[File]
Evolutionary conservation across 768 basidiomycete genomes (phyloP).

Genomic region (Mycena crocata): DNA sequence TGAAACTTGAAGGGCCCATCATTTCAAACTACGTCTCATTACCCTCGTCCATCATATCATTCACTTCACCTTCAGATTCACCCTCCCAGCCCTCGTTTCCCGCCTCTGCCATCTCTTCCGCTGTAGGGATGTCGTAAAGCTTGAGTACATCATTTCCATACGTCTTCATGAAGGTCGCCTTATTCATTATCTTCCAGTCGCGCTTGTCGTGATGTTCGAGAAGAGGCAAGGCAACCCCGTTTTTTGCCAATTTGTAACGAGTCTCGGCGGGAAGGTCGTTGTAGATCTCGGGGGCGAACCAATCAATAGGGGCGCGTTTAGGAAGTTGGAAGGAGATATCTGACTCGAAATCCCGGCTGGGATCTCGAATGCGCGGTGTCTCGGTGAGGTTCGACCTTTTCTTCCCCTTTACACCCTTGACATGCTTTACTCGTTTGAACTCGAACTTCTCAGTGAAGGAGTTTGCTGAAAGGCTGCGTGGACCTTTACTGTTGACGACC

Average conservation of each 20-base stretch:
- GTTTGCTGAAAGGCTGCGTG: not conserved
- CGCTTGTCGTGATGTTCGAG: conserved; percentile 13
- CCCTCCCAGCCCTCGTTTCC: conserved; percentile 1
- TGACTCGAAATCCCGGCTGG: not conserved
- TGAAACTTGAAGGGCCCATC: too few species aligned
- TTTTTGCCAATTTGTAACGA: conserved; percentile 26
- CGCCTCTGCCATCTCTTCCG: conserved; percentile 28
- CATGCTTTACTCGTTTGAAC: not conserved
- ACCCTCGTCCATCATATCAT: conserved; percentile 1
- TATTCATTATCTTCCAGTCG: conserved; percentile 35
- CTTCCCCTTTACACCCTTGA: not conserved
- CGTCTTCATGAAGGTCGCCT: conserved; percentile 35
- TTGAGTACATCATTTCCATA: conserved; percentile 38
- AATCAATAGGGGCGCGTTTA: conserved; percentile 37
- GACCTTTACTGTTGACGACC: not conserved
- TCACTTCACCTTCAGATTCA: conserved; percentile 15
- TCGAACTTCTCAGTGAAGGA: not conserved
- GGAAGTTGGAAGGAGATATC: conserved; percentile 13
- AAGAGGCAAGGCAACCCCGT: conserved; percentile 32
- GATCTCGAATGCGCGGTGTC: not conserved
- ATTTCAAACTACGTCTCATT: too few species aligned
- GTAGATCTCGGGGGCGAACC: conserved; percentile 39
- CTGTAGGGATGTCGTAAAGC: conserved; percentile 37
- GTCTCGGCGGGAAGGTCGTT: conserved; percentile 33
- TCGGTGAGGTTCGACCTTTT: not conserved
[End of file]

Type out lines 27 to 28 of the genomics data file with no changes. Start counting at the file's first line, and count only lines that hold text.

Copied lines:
- GTCTCGGCGGGAAGGTCGTT: conserved; percentile 33
- TCGGTGAGGTTCGACCTTTT: not conserved